Sebastian Vettel will miss his 2017 Ferrari -- nicknamed Gina -- and is not looking forward to sitting behind a Halo head-protection device next year.
In his third season with Ferrari, Vettel mounted a championship challenge against Lewis Hamilton this year but ultimately came up 46 points short of the Mercedes driver in the final standings.
Ahead of the start of the season he nicknamed his Ferrari SF70H 'Gina' with the help of his mechanics, and in terms of race wins it stands as the most successful Ferrari since Fernando Alonso's F10 from 2010.
The team of engineers required to run the complex turbo hybrid engine in the back of the SF70H means it is unlikely to be run regularly now it has been retired, and after driving it for the last time at Wednesday's Abu Dhabi tyre test, Vettel said he would miss the car.
"Yeah, of course. Nowadays it is not so easy to operate the car so it will be the last time. In the past it was [easy to run them] and every now and then you could go back, with the V8s, but with these power units it's more complex, it makes no sense.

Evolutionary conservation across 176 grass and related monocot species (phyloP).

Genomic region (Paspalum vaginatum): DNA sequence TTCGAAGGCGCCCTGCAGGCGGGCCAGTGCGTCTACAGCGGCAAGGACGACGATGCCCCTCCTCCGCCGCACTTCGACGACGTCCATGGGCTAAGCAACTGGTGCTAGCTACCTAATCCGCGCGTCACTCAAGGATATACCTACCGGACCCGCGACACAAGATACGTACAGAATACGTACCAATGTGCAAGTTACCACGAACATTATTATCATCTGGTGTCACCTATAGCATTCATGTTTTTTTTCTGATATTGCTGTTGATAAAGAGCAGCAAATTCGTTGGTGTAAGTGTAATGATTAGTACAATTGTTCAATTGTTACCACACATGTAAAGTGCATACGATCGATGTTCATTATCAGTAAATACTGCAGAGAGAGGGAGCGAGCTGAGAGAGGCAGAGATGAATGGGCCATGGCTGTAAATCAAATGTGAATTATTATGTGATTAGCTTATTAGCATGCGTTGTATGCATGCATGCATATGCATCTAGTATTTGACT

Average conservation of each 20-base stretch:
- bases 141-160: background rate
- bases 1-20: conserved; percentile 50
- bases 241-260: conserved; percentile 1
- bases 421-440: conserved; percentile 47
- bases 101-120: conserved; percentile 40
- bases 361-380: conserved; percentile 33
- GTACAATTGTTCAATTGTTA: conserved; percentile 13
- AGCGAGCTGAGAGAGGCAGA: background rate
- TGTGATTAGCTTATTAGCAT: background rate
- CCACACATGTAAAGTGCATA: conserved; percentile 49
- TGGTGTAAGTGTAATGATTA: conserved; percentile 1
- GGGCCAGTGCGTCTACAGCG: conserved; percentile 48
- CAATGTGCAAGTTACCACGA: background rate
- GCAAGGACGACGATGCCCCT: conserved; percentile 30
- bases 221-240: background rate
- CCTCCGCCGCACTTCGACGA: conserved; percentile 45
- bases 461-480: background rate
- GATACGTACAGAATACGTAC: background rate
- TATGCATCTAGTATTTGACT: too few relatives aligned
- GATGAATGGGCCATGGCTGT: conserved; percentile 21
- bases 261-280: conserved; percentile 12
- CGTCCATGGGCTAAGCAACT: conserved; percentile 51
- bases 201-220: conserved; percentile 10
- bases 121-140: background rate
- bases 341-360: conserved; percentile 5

"I will miss it, I think it was a fun season and it's a bit of a shame that it's over. I would've liked to have another five races, then I think we would be in good shape! But yeah, looking forward there's a lot of stuff going on for next year, so quite excited as well."
Although 2018 represents another chance to fight for the title, it will also see the introduction of the Halo as a mandatory piece of safety equipment. The titanium structure sits directly in front of the driver to protect him from flying objects, but is widely regarded as an eye sore by fans who are used seeing open cockpits ob Formula One cars.
"I'm not looking forward to it, but it's part of the game," Vettel said. "I'm sure we'll get used to it. I've tried now a couple of times, for sure some things need to change, like the start lights on the grid.
"You need to play around a little bit -- but I think we will when we get to next year's cars. But yeah it's in the front of your face, in front of your helmet -- you get used to it, though.
"What you need to see, you can still see, otherwise we wouldn't introduce it."